Then there’s the fact that museums want to respond to the way people choose their leisure time, and why they go to museums, how to get them to go to museums. “Well, people like performance, and they like the experience of a social thing, so let’s have a Friday night thing!” And those programs sometimes get run out of the visitors services area, or the outreach areas and its’ not really thought of curatorially, and that is kind of less interesting to me. Also the museums that tend to do that, they don’t have a lot of experience with performance, they don’t understand the economics of it and how much money they’re going to loose. They just see people – “Indie rock is really big, let’s do an indie rock series!” But they don’t realize how much something is going to cost them. And if they don’t have an auditorium, it becomes a whole other thing.
Is performance always a money looser?
LT: Performance? Of course! Performance is not something you can acquire or gift or transact – you’re selling experience. As you probably know, ticket prices account for a very small percentage of the overhead of a perforamnce. You have to make up the rest. One way or another.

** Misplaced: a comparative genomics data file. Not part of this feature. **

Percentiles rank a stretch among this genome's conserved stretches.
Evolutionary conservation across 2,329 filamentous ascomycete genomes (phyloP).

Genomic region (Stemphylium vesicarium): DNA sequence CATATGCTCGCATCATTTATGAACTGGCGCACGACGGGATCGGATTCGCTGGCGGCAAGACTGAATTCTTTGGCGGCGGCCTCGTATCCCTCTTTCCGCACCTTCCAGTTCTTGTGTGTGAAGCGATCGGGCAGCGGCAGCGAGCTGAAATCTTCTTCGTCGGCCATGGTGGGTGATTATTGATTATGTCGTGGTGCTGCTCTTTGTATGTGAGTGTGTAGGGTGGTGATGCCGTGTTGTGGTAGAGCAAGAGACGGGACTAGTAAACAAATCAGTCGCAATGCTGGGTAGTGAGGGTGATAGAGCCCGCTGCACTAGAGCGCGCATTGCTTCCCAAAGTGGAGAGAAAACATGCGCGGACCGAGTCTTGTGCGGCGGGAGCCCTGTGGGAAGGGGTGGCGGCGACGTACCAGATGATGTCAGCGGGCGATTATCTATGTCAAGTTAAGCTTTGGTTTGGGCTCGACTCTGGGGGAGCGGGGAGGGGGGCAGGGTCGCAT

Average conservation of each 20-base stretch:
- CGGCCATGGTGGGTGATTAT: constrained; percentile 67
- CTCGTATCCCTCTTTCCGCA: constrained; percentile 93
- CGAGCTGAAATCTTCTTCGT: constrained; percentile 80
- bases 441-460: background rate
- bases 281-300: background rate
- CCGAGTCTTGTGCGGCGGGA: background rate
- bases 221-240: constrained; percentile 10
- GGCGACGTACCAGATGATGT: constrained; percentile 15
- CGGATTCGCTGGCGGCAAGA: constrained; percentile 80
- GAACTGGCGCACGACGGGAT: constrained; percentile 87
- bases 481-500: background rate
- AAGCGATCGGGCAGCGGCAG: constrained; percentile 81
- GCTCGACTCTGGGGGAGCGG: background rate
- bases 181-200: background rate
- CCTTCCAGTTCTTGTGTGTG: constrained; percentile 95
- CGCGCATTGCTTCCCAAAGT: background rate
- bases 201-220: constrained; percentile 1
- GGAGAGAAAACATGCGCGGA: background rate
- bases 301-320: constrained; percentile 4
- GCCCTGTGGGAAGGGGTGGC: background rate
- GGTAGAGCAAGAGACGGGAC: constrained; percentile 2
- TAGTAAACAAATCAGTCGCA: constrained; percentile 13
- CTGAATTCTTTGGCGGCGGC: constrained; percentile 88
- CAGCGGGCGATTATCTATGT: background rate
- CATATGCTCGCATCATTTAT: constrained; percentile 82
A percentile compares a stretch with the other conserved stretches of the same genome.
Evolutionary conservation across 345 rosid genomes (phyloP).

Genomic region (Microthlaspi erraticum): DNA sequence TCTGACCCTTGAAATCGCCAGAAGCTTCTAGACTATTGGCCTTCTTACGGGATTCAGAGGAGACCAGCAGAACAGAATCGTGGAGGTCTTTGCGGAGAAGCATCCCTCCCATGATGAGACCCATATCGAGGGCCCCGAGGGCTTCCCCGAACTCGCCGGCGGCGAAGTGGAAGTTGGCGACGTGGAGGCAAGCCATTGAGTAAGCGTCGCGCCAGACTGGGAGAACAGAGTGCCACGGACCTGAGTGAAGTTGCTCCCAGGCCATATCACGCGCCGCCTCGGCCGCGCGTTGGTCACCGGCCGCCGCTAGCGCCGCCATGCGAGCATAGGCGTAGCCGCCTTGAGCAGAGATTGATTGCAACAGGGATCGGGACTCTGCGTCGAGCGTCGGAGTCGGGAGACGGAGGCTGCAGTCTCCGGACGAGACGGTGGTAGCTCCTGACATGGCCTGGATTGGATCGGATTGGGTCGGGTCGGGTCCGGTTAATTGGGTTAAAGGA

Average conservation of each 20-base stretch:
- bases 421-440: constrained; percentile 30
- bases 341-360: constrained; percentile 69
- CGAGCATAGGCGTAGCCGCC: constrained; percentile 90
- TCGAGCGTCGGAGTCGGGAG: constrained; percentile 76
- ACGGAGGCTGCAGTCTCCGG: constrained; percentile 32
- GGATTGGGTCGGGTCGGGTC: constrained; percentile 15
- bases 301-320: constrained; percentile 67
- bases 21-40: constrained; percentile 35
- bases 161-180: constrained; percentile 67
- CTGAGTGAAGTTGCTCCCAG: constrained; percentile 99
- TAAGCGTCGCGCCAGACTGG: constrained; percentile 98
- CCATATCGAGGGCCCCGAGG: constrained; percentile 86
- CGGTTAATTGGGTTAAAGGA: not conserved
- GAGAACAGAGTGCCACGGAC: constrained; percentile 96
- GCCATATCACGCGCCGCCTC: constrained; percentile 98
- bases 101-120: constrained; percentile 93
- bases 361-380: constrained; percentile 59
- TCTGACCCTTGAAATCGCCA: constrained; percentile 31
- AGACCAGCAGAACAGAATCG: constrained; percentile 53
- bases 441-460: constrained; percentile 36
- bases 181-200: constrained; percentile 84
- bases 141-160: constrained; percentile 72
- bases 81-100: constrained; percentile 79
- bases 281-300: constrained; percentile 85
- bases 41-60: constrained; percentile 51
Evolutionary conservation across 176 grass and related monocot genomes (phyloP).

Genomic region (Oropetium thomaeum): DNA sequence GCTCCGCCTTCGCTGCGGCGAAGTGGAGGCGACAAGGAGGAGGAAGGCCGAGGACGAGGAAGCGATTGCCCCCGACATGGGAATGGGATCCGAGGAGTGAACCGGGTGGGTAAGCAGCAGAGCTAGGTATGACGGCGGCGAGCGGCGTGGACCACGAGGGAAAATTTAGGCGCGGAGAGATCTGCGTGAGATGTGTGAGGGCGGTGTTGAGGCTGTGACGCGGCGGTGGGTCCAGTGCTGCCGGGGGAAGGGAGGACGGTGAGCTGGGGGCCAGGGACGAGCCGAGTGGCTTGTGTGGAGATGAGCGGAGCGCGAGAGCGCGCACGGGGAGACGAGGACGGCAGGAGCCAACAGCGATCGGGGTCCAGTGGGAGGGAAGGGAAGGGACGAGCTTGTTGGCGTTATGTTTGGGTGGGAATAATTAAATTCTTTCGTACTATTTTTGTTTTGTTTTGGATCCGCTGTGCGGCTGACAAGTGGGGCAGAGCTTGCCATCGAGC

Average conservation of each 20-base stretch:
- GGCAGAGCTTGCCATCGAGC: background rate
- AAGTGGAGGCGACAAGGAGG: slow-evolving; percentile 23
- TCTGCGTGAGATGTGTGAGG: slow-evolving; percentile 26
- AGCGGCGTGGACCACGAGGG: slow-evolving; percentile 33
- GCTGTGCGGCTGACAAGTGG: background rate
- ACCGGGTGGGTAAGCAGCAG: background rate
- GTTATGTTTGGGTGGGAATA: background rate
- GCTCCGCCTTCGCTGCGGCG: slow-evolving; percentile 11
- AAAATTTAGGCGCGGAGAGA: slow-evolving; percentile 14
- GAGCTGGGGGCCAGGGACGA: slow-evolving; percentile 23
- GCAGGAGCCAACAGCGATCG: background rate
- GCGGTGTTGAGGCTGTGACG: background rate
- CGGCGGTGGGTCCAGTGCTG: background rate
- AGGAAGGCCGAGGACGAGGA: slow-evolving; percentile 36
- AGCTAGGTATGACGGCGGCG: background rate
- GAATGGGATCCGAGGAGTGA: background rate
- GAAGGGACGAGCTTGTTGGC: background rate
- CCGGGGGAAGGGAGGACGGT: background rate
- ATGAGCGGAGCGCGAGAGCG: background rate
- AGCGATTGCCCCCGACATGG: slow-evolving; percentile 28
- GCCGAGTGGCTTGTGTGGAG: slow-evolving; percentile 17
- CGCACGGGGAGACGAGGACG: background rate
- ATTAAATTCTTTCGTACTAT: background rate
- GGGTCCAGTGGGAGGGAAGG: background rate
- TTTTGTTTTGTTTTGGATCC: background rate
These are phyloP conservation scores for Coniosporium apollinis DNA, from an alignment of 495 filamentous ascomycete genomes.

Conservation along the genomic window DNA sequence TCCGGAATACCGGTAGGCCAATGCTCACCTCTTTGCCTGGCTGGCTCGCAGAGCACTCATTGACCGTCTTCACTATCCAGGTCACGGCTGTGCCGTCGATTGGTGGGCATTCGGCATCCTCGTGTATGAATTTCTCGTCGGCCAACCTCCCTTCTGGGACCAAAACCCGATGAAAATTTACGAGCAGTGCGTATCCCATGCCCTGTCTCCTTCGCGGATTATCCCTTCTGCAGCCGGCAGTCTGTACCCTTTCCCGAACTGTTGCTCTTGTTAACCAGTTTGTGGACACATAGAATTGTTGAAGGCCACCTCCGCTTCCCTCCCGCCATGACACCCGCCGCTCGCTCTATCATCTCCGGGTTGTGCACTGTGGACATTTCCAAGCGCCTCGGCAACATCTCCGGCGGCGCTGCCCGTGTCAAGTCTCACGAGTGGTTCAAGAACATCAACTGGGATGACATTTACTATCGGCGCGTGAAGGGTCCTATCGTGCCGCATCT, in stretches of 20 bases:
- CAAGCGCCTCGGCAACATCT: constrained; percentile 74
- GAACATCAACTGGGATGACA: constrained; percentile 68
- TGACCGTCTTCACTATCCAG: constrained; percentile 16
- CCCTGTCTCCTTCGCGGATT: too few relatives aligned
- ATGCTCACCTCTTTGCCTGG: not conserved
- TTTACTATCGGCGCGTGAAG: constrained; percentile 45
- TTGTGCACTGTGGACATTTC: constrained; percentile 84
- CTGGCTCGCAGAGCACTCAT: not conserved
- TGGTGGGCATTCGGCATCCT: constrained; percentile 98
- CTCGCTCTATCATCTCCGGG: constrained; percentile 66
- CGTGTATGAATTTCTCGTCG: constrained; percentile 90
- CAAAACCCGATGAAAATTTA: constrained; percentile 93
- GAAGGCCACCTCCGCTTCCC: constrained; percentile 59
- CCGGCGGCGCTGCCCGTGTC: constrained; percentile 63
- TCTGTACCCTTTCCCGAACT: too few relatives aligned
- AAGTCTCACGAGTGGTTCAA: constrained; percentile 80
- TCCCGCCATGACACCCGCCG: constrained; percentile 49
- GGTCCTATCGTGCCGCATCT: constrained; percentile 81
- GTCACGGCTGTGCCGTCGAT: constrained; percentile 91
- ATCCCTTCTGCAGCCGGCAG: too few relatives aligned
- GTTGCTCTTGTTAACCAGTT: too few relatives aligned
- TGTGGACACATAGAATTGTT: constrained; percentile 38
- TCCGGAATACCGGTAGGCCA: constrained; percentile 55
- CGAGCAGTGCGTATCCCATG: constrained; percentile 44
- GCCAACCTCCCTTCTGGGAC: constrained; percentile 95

Are you responsible for fundraising also?
LT: I am up to my eyeballs with my colleagues in development, yes. We are like this.
But you’re not thinking about the next thing you’re going to do.
LT: I am so into what I’m doing now. Also: the Met thinks in decades. You don’t go to the Met for five or six years. I mean, you just don’t know, I don’t know, I may be gone in five or six years. But the intention is that this place moves deliberately, and over time. What I’ve found is it can turn on a dime when it wants to. I pulled off some crazee stuff in my first few months. The free-with-admission concert was very complicated – the September 11concert – with four pieces, all living composers, lots of electronics, very complicated. Then we began last summer with a tabla symphony, 22 tabla players and singers on the steps of the Met, outside. Unfortunately just when it was going to start it started to rain, and we had to reschedual it for Oct in the Great hHll. But the same thing with Asphalt Orchestra: Very complicated, very serious. Moving big tubas and wearable drum kits in the sculpture garden? Let’s do it. Funding was found, rehearsal time was found, and it just rolled out. But in terms of impact and developing programs and building something – yes, I’m thinking long term, definitely.